My favorite tale of copyright rewriting culture is the tale of the "Rosie the Riveter" painting.
You're probably thinking of this painting when I say "Rosie the Riveter. Sorry, but that's the "We Can Do It!" painting that only stayed for two weeks at Westinghouse:
Norman Rockwell did a famous painting that was used all over the place and was very popular, but his estate practically buried it.
Norman Rockwell's estate essentially buried a cultural artifact so the less-protected "We Can Do It!" painting became the icon of feminism and togetherness through adversity that we see today. It's everywhere at the Yankee Air Museum (home of the Rosies) and has even been parodied by John Kovalic:
Nobody thinks of the Norman Rockwell painting anymore, save for those folks who discover it on a Wikipedia page.
You can protect something to irrelevance and obscurity.
@craigmaloney Rick Beato made a similar point with regards to music. Artists that are relentlessly protected against online use simply stop being culturally relevant.
I watch Rick's content and question his assertion of relevance. Rick seems to be under the impression that popularity = relevance. I don't believe that is the case as relevance is a measure of meaning or purpose in society.
IMO - The Beatles, Stones, Zep, etc. aren't as relevant today because of the social changes in society. Not because they are less popular.
Older acts are still relevant: to other musicians, or to a different demographic.
However, the conclusion about older music being pulled from the consciousness because of copyright is still very true.Just try to make a video featuring Jimi Hendrix's music and see how long it stays online. How are folks going to be exposed to this music? Radio is for old folks who don't care about music.
While there is no such thing as a perfect measure, I think Spotify stream counts are as good as we can get. First, it covers more people than physical media sales. Second, for one low monthly fee you have access to just about anything ever recorded. So once you have Spotify there is no barrier, you just listen to what you want to listen to. So it is revealing to see what people want to listen to.
Not even close to having "just about everything ever recorded". For a long time there have been artists and labels that wouldn't allow their works to be part of the platform... For example ECM didn't come to Spotify until 2017.
On top of this, Spotify regularly drops recordings from their library. Take this as an example: https://www.bbc.com/news/entertainment-arts-56237626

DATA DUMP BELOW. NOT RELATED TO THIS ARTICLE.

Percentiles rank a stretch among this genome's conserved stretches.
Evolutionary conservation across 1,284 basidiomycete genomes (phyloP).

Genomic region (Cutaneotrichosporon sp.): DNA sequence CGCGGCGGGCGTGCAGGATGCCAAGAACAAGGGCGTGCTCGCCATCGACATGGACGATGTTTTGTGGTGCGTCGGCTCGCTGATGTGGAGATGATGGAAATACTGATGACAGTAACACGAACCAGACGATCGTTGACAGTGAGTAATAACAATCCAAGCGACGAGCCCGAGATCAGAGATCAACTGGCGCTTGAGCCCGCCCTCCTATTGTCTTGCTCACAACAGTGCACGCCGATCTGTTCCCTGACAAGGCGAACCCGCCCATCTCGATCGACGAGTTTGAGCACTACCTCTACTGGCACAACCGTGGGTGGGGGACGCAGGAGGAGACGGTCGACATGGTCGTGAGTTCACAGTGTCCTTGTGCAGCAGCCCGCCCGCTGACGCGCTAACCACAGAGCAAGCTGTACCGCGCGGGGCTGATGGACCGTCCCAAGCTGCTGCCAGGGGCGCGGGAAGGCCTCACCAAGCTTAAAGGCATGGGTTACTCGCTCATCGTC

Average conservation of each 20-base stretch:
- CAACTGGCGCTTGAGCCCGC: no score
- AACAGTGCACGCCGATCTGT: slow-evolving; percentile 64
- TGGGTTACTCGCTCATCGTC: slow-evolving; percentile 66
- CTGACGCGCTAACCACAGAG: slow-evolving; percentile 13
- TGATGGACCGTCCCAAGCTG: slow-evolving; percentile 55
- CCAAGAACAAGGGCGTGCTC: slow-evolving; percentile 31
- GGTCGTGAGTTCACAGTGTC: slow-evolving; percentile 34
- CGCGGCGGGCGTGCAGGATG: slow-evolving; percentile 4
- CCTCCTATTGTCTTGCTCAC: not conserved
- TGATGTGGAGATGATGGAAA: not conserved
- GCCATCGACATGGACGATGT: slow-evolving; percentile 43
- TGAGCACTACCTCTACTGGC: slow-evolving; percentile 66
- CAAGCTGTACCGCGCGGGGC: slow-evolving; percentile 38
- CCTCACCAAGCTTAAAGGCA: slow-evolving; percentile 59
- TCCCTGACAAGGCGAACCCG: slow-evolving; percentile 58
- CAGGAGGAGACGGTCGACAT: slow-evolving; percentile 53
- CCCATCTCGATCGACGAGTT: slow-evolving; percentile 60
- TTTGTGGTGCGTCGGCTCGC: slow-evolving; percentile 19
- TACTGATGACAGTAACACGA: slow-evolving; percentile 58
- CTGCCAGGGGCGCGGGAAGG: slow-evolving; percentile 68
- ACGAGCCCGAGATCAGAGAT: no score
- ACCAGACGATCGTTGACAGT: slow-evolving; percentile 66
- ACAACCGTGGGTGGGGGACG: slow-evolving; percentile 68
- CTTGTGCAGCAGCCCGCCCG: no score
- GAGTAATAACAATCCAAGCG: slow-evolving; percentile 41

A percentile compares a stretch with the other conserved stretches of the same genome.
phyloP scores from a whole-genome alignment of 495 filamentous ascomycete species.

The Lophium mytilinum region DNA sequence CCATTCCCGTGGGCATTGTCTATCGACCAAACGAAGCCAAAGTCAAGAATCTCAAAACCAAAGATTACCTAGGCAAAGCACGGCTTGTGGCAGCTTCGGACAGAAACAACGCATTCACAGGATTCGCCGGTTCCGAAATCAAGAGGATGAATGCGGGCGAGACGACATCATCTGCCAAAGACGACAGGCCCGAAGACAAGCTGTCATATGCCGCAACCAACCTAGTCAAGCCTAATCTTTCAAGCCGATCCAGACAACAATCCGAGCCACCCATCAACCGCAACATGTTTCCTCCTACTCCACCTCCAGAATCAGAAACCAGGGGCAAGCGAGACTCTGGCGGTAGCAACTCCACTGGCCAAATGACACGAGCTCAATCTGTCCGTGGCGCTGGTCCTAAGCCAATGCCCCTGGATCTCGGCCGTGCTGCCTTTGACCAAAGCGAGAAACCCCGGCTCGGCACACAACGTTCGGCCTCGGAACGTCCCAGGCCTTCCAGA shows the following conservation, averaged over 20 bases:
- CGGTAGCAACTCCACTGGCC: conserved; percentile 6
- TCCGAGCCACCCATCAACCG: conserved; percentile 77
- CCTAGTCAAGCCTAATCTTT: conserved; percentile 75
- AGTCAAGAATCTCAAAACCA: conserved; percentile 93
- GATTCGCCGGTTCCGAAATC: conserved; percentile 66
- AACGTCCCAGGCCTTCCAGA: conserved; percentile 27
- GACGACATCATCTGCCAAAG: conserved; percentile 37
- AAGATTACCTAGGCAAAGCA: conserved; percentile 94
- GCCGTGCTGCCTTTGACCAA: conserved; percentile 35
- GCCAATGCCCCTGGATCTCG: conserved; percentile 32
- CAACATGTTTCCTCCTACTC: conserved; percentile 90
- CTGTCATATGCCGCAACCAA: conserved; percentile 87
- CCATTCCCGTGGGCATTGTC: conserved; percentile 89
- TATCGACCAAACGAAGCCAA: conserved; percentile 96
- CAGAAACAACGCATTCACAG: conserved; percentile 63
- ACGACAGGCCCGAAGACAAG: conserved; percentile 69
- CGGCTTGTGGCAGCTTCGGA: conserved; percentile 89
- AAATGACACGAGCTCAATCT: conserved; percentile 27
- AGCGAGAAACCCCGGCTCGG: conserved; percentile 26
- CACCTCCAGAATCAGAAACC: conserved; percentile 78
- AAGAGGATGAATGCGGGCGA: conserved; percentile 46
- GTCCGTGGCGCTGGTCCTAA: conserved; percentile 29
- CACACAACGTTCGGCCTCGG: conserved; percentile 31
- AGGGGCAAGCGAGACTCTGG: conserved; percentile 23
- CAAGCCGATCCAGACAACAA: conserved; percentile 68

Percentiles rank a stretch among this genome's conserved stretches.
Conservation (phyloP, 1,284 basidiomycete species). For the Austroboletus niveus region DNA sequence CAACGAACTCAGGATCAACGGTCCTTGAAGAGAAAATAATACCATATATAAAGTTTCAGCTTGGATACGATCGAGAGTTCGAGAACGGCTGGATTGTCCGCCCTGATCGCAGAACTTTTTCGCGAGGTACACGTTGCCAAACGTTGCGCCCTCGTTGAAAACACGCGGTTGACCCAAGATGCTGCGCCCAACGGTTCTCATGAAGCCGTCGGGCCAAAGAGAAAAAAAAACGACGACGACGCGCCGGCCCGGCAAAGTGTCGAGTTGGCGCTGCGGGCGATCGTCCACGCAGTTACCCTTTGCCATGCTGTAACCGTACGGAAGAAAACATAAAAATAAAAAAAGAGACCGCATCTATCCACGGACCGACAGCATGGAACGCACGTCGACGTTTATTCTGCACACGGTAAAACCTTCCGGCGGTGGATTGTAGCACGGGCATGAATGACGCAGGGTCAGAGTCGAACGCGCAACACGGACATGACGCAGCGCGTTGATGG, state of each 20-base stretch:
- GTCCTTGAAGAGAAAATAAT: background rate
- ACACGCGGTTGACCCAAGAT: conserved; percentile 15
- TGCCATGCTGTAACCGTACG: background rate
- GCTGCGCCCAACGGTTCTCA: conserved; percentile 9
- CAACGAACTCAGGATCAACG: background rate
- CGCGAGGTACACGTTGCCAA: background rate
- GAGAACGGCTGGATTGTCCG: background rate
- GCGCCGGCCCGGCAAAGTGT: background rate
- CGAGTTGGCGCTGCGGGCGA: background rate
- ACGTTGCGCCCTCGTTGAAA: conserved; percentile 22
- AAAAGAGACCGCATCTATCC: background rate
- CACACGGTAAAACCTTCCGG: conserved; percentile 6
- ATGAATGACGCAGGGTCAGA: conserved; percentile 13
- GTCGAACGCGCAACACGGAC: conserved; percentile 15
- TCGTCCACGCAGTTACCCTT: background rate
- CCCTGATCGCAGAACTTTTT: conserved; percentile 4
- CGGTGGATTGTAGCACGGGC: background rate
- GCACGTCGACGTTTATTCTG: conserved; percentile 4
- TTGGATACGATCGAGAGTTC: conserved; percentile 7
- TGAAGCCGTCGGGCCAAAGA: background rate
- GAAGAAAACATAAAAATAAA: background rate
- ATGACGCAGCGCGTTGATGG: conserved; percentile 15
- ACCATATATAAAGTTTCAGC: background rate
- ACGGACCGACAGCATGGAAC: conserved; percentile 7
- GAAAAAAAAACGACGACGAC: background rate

@craigmaloney @Ahuka I'd argue that Spotify is a pretty bad metric to use for this. When gauging something like popularity or relevance you want to source your information from as many places as possible to guarantee that the sample pool is large enough to justify.
First thing, Spotify's stats are going to be for a given region. In this case it would be North America. That doesn't reflect other regions, like Europe, or the East (Japan, etc.).
@Unatributed @Ahuka It's a throw-away Youtube video to get folks to make comments. That doesn't make it's general thesis that rights-holders need to lighten up about their music being available for folks to use any less relevant or valid.
If you hate his methodology comment on his video. That's what it's designed for. 😁
My point is that to understand social relevance you have to look at a lot of factors: plays across multiple platforms (streaming, radio - including satellite), commercial licensing, etc.
Also, define what actual relevance is: IMO - you could gauge more by looking at Google Trends, and artist influence as well.
Much like Billboard is a terrible measure of popularity or cultural significance.
And yet, whenever someone does a "what was the popular music of the era" they reach for Billboard because it's a tidy number that doesn't require a musicologist to fully unpack.
Just ask anyone about jazz in the 1950s and 1960s. Billboard charts rarely represented them.
FWIW - I don't know that it's a throw away in his mind. This "relevance" measuring by popularity / copyright restriction is a drum he has been beating for years now. He even testified in front of a Congressional Committee about it.
IMO his perspective is that of a music industry insider that went independent. (Realize that he runs his own studio, and has produced recordings, and even had a "hit" song.)
I've heard Lefsetz make a similar point. I think one way to look at cultural relevance is to look at what new musicians are trying to accomplish. Are they trying to be the next Hendrix? Or are they trying to be the next Taylor Swift? I know I'm an old fart who listens to stuff most people don't care about any more, but I don't care if it is culturally relevant, it is what I like.
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